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Indiana mom who delivered baby in coma finally meets staff that saved her life

Tammy Cunningham was on an ECMO machine fighting COVID-19 when her son, Calum, was born two years ago.

INDIANAPOLIS — Doctors and nurses don't always get a chance to see patients after they've been discharged from the hospital.

But it happened Friday. A pregnant mom, on life support with COVID-19, needed medical heroes to deliver her baby boy.

When Tammy Cunningham entered the room at IU Health-Methodist Hospital on Friday, she did not remember the people clapping. Many of the people smiling at Tammy and her family helped save her life two years ago.

"COVID took such a toll on all of us. But when it put an otherwise pregnant mom and a baby in danger, it was truly heartbreaking for us," said Dr. Michele Saysana, chief medical officer for IU Health-Methodist Hospital.

On May 3, 2021, Cunningham was seven months pregnant, diagnosed with COVID-19, pneumonia and having trouble breathing. She left work for a local emergency room and then went to IU North. Tammy doesn't remember the ambulance ride that would take her to the hospital.

"The only other thing I remember is when they were starting on the ECMO. I could feel it. I remember screaming and crying because of how horrible it felt," said Cunningham.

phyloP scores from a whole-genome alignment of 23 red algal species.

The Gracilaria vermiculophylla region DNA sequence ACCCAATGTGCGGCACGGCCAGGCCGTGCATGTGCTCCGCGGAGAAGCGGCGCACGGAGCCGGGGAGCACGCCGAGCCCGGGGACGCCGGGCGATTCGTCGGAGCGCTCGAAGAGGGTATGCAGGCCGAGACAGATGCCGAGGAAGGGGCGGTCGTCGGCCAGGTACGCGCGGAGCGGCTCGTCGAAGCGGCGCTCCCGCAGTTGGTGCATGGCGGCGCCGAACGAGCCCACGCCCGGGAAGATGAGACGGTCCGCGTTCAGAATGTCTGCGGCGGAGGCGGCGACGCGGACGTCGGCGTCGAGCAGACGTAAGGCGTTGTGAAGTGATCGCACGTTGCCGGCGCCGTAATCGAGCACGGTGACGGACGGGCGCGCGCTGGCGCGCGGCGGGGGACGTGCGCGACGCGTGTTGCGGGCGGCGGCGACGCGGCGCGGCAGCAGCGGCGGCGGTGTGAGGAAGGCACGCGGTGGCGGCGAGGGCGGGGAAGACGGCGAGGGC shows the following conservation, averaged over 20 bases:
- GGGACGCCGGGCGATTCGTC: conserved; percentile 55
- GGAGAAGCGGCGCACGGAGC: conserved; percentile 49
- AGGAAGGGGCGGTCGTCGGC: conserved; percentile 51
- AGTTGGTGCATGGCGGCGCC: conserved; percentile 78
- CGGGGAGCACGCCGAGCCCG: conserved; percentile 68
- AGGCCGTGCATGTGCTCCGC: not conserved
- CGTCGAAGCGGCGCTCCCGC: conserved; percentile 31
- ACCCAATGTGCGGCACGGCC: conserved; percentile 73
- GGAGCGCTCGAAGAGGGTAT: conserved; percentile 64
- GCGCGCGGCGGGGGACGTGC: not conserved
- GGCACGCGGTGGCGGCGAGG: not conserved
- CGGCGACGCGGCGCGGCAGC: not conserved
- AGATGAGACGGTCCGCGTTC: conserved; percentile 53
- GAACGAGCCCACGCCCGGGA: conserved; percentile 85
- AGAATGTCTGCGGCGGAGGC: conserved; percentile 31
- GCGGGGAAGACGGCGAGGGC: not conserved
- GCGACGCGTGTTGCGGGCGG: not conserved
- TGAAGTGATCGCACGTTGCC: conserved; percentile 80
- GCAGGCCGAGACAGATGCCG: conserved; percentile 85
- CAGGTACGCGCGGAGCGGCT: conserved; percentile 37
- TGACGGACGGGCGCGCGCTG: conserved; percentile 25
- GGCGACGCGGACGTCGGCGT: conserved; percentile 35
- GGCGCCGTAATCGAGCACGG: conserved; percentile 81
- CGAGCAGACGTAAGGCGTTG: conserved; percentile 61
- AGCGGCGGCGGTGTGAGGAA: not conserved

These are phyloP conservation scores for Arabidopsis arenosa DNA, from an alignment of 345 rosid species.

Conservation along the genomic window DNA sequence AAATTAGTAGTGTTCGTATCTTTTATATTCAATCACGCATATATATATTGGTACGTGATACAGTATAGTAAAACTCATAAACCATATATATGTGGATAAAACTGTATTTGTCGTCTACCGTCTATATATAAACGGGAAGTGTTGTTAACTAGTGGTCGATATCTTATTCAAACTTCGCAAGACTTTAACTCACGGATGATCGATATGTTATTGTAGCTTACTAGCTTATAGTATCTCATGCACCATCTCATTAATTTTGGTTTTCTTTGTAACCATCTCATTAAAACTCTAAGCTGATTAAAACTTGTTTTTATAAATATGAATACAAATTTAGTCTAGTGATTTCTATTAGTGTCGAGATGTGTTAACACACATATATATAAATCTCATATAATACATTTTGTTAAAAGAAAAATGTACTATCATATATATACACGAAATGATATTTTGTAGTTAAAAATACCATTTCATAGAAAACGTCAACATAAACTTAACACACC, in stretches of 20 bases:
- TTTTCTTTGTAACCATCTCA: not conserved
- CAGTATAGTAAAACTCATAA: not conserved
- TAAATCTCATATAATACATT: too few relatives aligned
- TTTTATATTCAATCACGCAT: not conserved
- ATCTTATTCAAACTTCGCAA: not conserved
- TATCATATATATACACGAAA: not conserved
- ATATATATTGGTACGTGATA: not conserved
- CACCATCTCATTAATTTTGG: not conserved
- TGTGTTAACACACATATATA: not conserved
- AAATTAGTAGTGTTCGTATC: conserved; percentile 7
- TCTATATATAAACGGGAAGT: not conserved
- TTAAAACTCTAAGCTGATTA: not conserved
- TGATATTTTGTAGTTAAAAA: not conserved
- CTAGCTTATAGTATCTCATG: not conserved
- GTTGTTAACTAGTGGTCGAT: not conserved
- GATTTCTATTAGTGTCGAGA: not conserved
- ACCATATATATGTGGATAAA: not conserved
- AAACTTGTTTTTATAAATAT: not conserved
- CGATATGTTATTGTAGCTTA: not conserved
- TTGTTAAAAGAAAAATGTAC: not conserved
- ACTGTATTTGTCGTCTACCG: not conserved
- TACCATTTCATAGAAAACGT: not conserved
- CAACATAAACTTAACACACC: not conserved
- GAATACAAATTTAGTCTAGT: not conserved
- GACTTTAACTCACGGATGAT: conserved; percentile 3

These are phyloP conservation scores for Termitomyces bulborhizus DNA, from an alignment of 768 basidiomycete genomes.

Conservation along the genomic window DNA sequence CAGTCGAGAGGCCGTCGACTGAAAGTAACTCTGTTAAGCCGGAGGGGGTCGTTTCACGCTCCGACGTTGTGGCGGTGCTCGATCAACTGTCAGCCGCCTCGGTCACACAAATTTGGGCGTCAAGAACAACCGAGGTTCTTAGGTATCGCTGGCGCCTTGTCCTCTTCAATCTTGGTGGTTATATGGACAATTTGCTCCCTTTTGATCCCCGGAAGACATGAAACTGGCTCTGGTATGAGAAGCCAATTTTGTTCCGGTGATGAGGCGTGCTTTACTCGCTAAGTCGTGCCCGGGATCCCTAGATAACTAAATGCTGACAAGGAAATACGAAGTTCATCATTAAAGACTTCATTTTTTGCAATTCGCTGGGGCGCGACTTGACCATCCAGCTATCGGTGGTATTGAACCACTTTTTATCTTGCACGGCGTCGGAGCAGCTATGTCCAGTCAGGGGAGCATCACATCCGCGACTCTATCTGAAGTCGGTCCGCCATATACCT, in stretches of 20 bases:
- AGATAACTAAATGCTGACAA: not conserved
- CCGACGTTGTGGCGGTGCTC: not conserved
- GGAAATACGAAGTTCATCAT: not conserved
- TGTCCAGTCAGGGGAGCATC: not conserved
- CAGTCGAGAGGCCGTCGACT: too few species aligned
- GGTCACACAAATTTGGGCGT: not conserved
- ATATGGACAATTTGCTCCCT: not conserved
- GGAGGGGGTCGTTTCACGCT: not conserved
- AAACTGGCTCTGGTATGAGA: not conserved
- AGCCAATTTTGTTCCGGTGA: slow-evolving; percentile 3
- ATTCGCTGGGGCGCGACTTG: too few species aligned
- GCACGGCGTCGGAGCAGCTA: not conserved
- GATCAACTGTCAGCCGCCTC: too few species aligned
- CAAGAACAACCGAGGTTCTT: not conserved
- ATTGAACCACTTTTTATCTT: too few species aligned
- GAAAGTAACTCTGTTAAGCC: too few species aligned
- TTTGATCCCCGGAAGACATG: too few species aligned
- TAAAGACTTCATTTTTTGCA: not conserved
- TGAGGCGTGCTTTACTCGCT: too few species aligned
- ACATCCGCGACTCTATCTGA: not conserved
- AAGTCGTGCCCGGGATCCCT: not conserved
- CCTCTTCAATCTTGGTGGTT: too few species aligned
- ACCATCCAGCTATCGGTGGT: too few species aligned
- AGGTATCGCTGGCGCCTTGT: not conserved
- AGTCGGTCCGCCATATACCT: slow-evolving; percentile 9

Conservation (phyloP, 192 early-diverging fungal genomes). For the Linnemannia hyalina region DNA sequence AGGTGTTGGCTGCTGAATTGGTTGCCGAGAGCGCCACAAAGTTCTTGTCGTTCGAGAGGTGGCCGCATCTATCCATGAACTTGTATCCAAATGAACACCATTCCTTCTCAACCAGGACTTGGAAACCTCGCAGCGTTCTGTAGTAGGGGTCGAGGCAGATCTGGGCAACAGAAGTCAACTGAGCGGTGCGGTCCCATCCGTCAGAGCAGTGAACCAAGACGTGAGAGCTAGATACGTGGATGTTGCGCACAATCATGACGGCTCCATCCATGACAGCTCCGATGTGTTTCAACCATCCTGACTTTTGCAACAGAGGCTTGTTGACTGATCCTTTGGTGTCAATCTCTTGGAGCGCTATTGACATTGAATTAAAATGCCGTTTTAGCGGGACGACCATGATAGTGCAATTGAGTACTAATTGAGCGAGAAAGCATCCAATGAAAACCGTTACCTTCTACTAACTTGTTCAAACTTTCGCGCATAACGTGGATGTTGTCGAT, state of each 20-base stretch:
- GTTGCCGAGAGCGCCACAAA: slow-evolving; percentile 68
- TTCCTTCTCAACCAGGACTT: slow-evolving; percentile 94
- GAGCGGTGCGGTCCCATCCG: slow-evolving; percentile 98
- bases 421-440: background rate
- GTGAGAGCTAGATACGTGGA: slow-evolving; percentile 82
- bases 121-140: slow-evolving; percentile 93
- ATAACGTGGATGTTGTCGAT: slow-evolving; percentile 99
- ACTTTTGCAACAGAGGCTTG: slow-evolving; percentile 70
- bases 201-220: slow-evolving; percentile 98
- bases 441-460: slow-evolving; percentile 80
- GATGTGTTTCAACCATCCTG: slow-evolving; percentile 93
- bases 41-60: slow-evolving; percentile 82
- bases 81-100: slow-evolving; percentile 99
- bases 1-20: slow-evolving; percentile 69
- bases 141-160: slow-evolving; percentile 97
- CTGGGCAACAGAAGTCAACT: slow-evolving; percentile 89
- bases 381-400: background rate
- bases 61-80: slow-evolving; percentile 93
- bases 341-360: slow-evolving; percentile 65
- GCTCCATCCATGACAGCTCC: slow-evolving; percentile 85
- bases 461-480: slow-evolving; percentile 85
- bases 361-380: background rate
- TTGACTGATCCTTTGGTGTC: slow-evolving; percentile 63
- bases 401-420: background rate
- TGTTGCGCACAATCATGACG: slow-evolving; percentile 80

Medical staff put Tammy on life support.

"I was put in a coma, on ECMO," said Cunningham. "When I woke up from my coma, I was no longer pregnant. That's when I learned they delivered him. I'm sure they told me before they delivered him, but I do not remember."

Her husband also had COVID-19 at the time.

"I was stuck at home, taking care of the other kids. I had to make decisions over the phone. I couldn't be there. It was just a really hard time for all of us," said Matt Cunningham.

The hospital medical team delivered her baby boy, Calum. But it would be a month before Tammy could meet her son. 

"The nurse put him in my arms and that was the best feeling ever. I started crying and telling him how beautiful he was," she said.

Calum will turn 2 in May. 

"He is actually doing great. He's had RSV. He does have chronic lung disease still, but they hope he can grow out of that," Tammy said.

It has not been easy on Tammy.

"I have some memory problems still. Working on that. I do have PTSD from all the trauma, so I am working on that," she said.

Calum is the couple's first boy. He has four sisters.

"He has a very spunky personality. He's an aggressive little boy. He loves to be aggressive. It's way different than having a girl," Tammy said.

For the staff at IU Health-Methodist and a grateful family, Friday's reunion was beautiful.

"I'm very grateful and thankful and happy. I've been waiting almost two years to meet everybody," Tammy said. "He's our miracle."

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